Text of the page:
We crucify the man who paid for sex.
The woman who charged him, we turn into a star.
Go figure. In America, it seems, we like our characters prepackaged. And the prepackaged version of the Eliot Spitzer saga is this: Powerful Man, undone by hubris; Vulnerable Girl, caught up in something bigger than her.
So he's gotta go.
She can get rich and famous.
Sorry. I don't buy it. If paying for sex is a crime, then it's a two-party crime, same as buying and using drugs. There is no reason that Spitzer, the now former governor of New York, should be in shambles, facing possible criminal charges, while the prostitute he hired, Ashley Alexandra Dupre, is a star-on-the-rise, reportedly being offered immunity while fielding big-money offers for everything from photo shoots to having her rear end used by a Vodka company.
Yes, that's right. Georgi vodka, last week, was negotiating with the hooker (sorry, but that's her job title, not "victim") to paste the image of her rear end on buses all over New York for around $100,000, according to AdAge.com. Georgi even considered naming a vodka "No. 9," the FBI's code name for Spitzer.
He's out on his butt.
She's selling hers.
You good with that?
A WORLD GONE WILD
You shouldn't be. It's amazing how selective we can be with our outrage. When Spitzer was caught in this prostitution ring, there was no end to the moralizing over what a terrible thing he'd done. Around the country, millions of citizens called for his head.
At the same time, millions of citizens were clicking on Dupre's MySpace page, enlarging her pictures, downloading her music. We vilified Spitzer for having interest in this woman, but it's OK to check her out on our computers?
Don't we see how hypocritical this makes us? Sure, he went over the proverbial line, he did the deed, while all we did was leer. But making this woman some kind of tragic celebrity reduces our moral outrage to childish yelling.
Why should Dupre suddenly be endorsement-worthy? Why should she command interest from book publishers? Why should people want to buy magazines with her naked on the inside? She was a prostitute before that night. She was a prostitute after it. Why is she entitled to a payoff for behavior that was an equal half of an illegal act?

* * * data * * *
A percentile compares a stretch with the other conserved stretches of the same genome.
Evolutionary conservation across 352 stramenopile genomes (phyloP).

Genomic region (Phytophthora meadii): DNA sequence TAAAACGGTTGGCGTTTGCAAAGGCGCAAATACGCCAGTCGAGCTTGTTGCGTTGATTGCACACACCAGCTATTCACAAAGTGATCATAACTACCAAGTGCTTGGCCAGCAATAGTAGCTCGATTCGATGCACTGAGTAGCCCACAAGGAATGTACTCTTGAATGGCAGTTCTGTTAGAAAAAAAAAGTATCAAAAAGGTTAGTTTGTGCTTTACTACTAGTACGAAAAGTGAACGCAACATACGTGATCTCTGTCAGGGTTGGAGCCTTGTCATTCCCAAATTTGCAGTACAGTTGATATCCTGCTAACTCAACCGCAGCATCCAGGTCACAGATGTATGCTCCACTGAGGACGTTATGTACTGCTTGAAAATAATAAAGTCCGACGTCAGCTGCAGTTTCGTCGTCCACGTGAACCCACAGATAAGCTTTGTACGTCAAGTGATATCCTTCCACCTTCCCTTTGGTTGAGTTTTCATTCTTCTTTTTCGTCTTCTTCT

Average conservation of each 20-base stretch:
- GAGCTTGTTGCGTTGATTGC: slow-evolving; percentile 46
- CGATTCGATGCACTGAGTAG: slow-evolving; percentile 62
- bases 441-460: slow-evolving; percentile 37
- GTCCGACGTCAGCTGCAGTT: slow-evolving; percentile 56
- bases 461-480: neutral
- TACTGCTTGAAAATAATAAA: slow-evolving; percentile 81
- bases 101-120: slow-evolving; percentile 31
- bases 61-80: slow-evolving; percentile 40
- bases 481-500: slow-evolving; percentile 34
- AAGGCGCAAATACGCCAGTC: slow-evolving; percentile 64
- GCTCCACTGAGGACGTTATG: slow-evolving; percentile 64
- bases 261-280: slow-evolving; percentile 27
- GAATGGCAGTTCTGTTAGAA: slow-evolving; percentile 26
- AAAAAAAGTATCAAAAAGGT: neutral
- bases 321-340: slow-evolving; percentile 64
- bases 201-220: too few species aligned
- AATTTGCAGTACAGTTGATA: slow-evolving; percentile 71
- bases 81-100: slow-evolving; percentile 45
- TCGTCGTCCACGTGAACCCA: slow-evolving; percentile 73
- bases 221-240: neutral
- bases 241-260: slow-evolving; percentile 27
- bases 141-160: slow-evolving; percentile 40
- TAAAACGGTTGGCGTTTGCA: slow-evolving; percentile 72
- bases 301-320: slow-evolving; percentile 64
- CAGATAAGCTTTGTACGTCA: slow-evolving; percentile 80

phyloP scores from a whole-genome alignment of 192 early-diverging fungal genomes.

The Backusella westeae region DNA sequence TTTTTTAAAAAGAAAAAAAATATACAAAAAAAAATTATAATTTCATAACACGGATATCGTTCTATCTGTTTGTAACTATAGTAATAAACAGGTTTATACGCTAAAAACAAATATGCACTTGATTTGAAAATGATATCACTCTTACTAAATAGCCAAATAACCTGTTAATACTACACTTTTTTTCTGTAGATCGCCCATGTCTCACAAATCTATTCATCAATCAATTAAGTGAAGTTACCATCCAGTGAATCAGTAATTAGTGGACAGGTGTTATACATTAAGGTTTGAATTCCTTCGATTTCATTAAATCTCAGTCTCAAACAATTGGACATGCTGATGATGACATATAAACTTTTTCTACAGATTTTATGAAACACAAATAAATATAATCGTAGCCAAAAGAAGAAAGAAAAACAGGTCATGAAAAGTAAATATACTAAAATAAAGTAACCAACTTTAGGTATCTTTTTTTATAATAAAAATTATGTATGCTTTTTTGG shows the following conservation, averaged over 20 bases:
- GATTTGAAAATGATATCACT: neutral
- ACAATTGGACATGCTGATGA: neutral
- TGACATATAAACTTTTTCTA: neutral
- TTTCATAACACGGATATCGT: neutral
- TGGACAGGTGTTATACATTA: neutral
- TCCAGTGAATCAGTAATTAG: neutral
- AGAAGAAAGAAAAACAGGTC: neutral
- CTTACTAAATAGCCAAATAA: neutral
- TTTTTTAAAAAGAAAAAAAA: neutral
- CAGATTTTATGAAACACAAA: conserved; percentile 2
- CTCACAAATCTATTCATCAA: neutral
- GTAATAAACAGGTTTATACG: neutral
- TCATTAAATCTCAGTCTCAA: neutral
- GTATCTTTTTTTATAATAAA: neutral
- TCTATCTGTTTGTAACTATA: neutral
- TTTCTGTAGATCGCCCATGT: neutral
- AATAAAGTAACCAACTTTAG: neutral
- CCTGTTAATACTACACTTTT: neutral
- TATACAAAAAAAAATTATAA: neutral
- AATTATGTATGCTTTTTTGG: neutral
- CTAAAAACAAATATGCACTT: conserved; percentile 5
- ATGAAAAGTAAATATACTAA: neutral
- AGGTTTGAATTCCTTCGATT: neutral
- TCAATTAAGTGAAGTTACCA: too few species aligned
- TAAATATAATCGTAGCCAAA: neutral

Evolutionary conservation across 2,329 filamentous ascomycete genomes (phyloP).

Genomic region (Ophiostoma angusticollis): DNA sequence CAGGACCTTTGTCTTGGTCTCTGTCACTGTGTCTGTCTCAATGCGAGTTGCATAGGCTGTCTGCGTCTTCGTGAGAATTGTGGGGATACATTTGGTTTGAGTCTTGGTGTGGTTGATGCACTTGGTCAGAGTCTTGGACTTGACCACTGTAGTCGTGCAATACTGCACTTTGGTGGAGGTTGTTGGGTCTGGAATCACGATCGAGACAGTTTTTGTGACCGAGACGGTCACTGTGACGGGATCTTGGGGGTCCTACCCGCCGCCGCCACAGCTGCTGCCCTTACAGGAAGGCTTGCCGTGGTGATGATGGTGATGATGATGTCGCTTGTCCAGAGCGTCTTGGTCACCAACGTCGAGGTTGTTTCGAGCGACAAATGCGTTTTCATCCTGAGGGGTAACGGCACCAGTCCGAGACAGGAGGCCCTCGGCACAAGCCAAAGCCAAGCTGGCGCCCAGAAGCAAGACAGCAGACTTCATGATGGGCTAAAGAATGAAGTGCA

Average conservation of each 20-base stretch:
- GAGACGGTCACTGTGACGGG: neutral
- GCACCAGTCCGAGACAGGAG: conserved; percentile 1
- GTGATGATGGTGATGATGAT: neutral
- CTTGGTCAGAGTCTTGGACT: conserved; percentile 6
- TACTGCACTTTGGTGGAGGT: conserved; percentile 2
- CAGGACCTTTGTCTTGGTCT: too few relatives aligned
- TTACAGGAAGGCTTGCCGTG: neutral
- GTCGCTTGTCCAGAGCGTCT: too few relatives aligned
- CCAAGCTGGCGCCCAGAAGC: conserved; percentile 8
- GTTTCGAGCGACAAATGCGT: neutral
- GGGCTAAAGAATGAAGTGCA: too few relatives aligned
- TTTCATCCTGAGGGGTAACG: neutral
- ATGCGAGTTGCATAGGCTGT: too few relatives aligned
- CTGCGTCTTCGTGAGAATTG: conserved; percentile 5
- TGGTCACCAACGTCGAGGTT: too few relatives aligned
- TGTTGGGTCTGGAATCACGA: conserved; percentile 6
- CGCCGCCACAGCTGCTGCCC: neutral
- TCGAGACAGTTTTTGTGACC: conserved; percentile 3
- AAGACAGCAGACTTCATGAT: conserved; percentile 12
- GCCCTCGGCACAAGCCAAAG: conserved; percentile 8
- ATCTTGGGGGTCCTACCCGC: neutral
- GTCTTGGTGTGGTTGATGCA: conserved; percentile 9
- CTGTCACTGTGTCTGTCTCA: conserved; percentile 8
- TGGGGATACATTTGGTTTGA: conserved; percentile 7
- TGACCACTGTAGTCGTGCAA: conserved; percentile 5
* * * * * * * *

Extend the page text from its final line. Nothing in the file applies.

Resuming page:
Perhaps because, in the American narrative, someone must be to blame and someone must be a victim. So when this scandal broke, Spitzer was the arrogant, egotistical bully.
Meanwhile, Dupre was cast as a sympathetic runaway, a product of abuse, a wannabe singer who somehow fell into this tragic line of work. Most of this information came from Dupre's own Web page. That's an objective source, huh?
Not surprisingly, we haven't heard as much "tragic-victim" stuff after last week's revelations that poor little Dupre did a "Girls Gone Wild" video when she was 17 years old, spending a week on a bus and dancing around peeling her clothes off in front of a camera.
Those videos surfaced, and suddenly she looked less like the prey of a bad, bully governor, and more like another party kid using sex for celebrity.
THE JOKE'S ON US
Larry Flynt, the Hustler publisher, who sadly may know more about American culture than many high-browed sociologists, offered Dupre $1 million to appear nude in his magazine the same amount the "Girls Gone Wild" people offered her before realizing she already had stripped down for them five years ago (for a lot less).
Think about that. A million bucks. You're smart with that, you can be set for years. How many waitresses or cleaning women would have their worlds changed with a check like that? How many legitimate, hard-working women will never see that much money in their lives?
Yet a woman involved in an illegal activity could avoid charges, get this money and be saluted for her sudden empowerment. And why? Because we will buy the magazine. We will watch the videos. We will book her on the TV talk shows. We will willingly participate in making her a star.
Spitzer was dumb enough to pay this woman for sex. But if we pay to make her famous, you wonder who's the more pathetic customer.